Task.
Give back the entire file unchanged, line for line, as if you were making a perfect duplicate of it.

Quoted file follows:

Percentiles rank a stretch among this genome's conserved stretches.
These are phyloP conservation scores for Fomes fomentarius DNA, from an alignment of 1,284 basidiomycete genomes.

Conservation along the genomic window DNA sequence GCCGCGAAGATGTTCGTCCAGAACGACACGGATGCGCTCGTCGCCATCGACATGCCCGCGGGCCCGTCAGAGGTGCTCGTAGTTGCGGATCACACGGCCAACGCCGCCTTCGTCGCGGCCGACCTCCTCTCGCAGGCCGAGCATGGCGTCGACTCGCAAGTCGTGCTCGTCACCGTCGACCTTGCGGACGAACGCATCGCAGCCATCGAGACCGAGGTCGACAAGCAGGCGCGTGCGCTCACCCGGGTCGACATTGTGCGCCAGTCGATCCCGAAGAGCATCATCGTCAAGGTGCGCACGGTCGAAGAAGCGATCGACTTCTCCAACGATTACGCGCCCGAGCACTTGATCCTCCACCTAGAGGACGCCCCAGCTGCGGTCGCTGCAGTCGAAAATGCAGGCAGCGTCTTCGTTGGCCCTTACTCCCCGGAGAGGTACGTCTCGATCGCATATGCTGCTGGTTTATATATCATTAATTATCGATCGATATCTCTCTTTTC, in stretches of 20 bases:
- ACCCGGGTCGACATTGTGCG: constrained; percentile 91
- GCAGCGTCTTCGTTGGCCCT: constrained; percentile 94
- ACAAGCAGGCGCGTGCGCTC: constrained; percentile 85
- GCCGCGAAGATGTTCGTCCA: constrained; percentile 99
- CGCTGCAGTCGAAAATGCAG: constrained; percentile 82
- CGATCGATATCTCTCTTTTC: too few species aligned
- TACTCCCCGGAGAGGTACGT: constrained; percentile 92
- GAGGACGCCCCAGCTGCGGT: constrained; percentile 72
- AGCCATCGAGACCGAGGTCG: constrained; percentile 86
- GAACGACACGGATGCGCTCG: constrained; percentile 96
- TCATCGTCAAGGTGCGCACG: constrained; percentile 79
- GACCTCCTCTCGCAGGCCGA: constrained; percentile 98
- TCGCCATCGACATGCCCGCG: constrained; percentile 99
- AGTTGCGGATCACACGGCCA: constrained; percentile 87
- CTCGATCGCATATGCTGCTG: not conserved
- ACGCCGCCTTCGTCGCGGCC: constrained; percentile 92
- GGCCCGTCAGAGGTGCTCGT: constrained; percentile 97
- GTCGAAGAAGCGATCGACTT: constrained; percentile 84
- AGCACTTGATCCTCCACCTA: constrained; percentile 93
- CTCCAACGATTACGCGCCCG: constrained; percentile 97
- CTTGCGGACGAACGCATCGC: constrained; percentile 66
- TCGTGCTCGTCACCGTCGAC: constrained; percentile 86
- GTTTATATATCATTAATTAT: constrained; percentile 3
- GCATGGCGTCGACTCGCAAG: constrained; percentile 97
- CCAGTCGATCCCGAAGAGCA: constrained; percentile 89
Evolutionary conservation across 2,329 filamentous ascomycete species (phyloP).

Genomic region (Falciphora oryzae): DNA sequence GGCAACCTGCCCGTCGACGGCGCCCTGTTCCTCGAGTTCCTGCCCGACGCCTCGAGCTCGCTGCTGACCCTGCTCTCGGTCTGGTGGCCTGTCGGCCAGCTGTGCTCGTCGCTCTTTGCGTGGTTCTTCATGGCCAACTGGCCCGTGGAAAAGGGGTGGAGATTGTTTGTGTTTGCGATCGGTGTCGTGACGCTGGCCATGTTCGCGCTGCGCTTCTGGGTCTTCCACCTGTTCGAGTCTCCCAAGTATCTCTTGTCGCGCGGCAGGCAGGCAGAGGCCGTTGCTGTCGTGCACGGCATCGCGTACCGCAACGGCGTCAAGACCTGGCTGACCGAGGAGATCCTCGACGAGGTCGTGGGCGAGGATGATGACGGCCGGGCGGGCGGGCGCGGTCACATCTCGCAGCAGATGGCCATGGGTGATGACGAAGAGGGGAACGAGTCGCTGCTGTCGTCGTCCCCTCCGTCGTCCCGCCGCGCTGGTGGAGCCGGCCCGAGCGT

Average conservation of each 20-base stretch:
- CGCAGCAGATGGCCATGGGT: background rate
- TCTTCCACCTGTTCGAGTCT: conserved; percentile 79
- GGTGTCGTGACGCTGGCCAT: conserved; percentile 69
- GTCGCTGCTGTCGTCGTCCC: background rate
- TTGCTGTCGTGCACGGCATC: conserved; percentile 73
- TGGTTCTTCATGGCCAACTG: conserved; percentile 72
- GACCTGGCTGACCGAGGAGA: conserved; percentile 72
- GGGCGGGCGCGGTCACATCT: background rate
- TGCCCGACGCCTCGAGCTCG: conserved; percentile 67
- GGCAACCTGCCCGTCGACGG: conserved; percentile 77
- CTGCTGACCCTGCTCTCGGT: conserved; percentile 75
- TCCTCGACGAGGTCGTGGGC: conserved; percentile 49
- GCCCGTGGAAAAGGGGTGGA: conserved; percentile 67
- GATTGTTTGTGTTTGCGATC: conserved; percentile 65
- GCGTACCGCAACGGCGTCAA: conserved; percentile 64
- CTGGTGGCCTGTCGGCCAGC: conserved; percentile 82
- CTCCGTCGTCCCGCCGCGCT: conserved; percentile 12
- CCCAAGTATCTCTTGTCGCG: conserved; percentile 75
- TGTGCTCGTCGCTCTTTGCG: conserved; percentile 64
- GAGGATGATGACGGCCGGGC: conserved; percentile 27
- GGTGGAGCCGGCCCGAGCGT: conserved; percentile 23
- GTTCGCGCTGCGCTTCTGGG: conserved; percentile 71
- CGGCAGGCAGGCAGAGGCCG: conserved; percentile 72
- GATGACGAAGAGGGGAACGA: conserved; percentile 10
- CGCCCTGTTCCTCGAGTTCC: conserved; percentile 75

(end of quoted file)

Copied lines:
Percentiles rank a stretch among this genome's conserved stretches.
These are phyloP conservation scores for Fomes fomentarius DNA, from an alignment of 1,284 basidiomycete genomes.

Conservation along the genomic window DNA sequence GCCGCGAAGATGTTCGTCCAGAACGACACGGATGCGCTCGTCGCCATCGACATGCCCGCGGGCCCGTCAGAGGTGCTCGTAGTTGCGGATCACACGGCCAACGCCGCCTTCGTCGCGGCCGACCTCCTCTCGCAGGCCGAGCATGGCGTCGACTCGCAAGTCGTGCTCGTCACCGTCGACCTTGCGGACGAACGCATCGCAGCCATCGAGACCGAGGTCGACAAGCAGGCGCGTGCGCTCACCCGGGTCGACATTGTGCGCCAGTCGATCCCGAAGAGCATCATCGTCAAGGTGCGCACGGTCGAAGAAGCGATCGACTTCTCCAACGATTACGCGCCCGAGCACTTGATCCTCCACCTAGAGGACGCCCCAGCTGCGGTCGCTGCAGTCGAAAATGCAGGCAGCGTCTTCGTTGGCCCTTACTCCCCGGAGAGGTACGTCTCGATCGCATATGCTGCTGGTTTATATATCATTAATTATCGATCGATATCTCTCTTTTC, in stretches of 20 bases:
- ACCCGGGTCGACATTGTGCG: constrained; percentile 91
- GCAGCGTCTTCGTTGGCCCT: constrained; percentile 94
- ACAAGCAGGCGCGTGCGCTC: constrained; percentile 85
- GCCGCGAAGATGTTCGTCCA: constrained; percentile 99
- CGCTGCAGTCGAAAATGCAG: constrained; percentile 82
- CGATCGATATCTCTCTTTTC: too few species aligned
- TACTCCCCGGAGAGGTACGT: constrained; percentile 92
- GAGGACGCCCCAGCTGCGGT: constrained; percentile 72
- AGCCATCGAGACCGAGGTCG: constrained; percentile 86
- GAACGACACGGATGCGCTCG: constrained; percentile 96
- TCATCGTCAAGGTGCGCACG: constrained; percentile 79
- GACCTCCTCTCGCAGGCCGA: constrained; percentile 98
- TCGCCATCGACATGCCCGCG: constrained; percentile 99
- AGTTGCGGATCACACGGCCA: constrained; percentile 87
- CTCGATCGCATATGCTGCTG: not conserved
- ACGCCGCCTTCGTCGCGGCC: constrained; percentile 92
- GGCCCGTCAGAGGTGCTCGT: constrained; percentile 97
- GTCGAAGAAGCGATCGACTT: constrained; percentile 84
- AGCACTTGATCCTCCACCTA: constrained; percentile 93
- CTCCAACGATTACGCGCCCG: constrained; percentile 97
- CTTGCGGACGAACGCATCGC: constrained; percentile 66
- TCGTGCTCGTCACCGTCGAC: constrained; percentile 86
- GTTTATATATCATTAATTAT: constrained; percentile 3
- GCATGGCGTCGACTCGCAAG: constrained; percentile 97
- CCAGTCGATCCCGAAGAGCA: constrained; percentile 89
Evolutionary conservation across 2,329 filamentous ascomycete species (phyloP).

Genomic region (Falciphora oryzae): DNA sequence GGCAACCTGCCCGTCGACGGCGCCCTGTTCCTCGAGTTCCTGCCCGACGCCTCGAGCTCGCTGCTGACCCTGCTCTCGGTCTGGTGGCCTGTCGGCCAGCTGTGCTCGTCGCTCTTTGCGTGGTTCTTCATGGCCAACTGGCCCGTGGAAAAGGGGTGGAGATTGTTTGTGTTTGCGATCGGTGTCGTGACGCTGGCCATGTTCGCGCTGCGCTTCTGGGTCTTCCACCTGTTCGAGTCTCCCAAGTATCTCTTGTCGCGCGGCAGGCAGGCAGAGGCCGTTGCTGTCGTGCACGGCATCGCGTACCGCAACGGCGTCAAGACCTGGCTGACCGAGGAGATCCTCGACGAGGTCGTGGGCGAGGATGATGACGGCCGGGCGGGCGGGCGCGGTCACATCTCGCAGCAGATGGCCATGGGTGATGACGAAGAGGGGAACGAGTCGCTGCTGTCGTCGTCCCCTCCGTCGTCCCGCCGCGCTGGTGGAGCCGGCCCGAGCGT

Average conservation of each 20-base stretch:
- CGCAGCAGATGGCCATGGGT: background rate
- TCTTCCACCTGTTCGAGTCT: conserved; percentile 79
- GGTGTCGTGACGCTGGCCAT: conserved; percentile 69
- GTCGCTGCTGTCGTCGTCCC: background rate
- TTGCTGTCGTGCACGGCATC: conserved; percentile 73
- TGGTTCTTCATGGCCAACTG: conserved; percentile 72
- GACCTGGCTGACCGAGGAGA: conserved; percentile 72
- GGGCGGGCGCGGTCACATCT: background rate
- TGCCCGACGCCTCGAGCTCG: conserved; percentile 67
- GGCAACCTGCCCGTCGACGG: conserved; percentile 77
- CTGCTGACCCTGCTCTCGGT: conserved; percentile 75
- TCCTCGACGAGGTCGTGGGC: conserved; percentile 49
- GCCCGTGGAAAAGGGGTGGA: conserved; percentile 67
- GATTGTTTGTGTTTGCGATC: conserved; percentile 65
- GCGTACCGCAACGGCGTCAA: conserved; percentile 64
- CTGGTGGCCTGTCGGCCAGC: conserved; percentile 82
- CTCCGTCGTCCCGCCGCGCT: conserved; percentile 12
- CCCAAGTATCTCTTGTCGCG: conserved; percentile 75
- TGTGCTCGTCGCTCTTTGCG: conserved; percentile 64
- GAGGATGATGACGGCCGGGC: conserved; percentile 27
- GGTGGAGCCGGCCCGAGCGT: conserved; percentile 23
- GTTCGCGCTGCGCTTCTGGG: conserved; percentile 71
- CGGCAGGCAGGCAGAGGCCG: conserved; percentile 72
- GATGACGAAGAGGGGAACGA: conserved; percentile 10
- CGCCCTGTTCCTCGAGTTCC: conserved; percentile 75